For more information about the Sitka Kitch project and to register for Sarah’s canning classes, contact Marjorie Hennessy of the Sitka Conservation Society at marjorie@sitkawild.org or 747-7509.

WilcoxFamily25thAnniversary

WilcoxFamilyRunMapAfter nearly 3,000 miles and six months of running, the Wilcox family from Sitka reached its finish line Saturday, July 19, in Ocean City, N.J., to complete its cross-country run across the country to raise awareness about genetically modified organisms (GMOs) in our food system and the roles of large agribusiness companies, such as Monsanto, in making it difficult for consumers to know which food contains GMOs.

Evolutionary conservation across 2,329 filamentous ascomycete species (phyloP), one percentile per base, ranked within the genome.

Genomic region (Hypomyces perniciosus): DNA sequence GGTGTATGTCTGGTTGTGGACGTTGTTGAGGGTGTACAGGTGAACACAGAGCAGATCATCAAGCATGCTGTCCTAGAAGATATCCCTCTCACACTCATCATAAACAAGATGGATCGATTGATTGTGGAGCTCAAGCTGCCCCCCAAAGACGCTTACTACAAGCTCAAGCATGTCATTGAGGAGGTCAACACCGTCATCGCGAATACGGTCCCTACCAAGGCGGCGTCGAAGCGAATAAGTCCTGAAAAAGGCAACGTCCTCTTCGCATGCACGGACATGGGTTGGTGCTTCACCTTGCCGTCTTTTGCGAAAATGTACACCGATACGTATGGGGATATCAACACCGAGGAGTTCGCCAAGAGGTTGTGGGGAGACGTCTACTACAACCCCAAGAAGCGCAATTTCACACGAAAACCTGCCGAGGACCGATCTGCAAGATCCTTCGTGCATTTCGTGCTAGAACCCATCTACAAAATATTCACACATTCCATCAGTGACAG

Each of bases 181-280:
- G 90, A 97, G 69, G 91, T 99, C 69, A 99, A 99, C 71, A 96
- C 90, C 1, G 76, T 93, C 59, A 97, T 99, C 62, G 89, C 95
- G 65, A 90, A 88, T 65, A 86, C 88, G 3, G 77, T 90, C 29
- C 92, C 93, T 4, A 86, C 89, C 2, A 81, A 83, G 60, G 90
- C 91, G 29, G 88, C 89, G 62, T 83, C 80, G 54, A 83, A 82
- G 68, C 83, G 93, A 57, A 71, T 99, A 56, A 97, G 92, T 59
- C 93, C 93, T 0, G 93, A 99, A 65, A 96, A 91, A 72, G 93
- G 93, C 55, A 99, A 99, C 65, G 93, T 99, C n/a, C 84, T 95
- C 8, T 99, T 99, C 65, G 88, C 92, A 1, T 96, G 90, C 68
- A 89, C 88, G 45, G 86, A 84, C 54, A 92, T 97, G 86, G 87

Fifteen-year-old David Wilcox decided he wanted to run across country back in 2010, when he read about another teenage runner to complete the USA crossing, so he and his father, Brett, 53, started training. In January, Brett quit his job as a behavioral health clinician and David’s mom, Kris, put her cleaning business on hold, and the family rented out its home in Sitka. Brett and David started the run on Jan. 18 in Huntington Beach, Calif., and started running about 20 miles a day, six days a week. While Brett and David ran, Kris and David’s younger sister, Olivia, 13, drove ahead on the course in the used pick-up truck and trailer the family purchased for the trip. Along the way, Brett and David took turns pushing a runner’s stroller loaded with their supplies for the day, water bottles, lunch, some GMO-free lettuce seeds, GMO literature, a few copies of Brett’s book, We’re Monsanto: Feeding the World, Lie After Lie, Book One, and the 15-year-old family dog, Angel. (Note, after awhile, Angel decided she didn’t like riding in the stroller and preferred riding in the truck, so the Wilcox family adopted a new dog, Jenna, while in Texas.)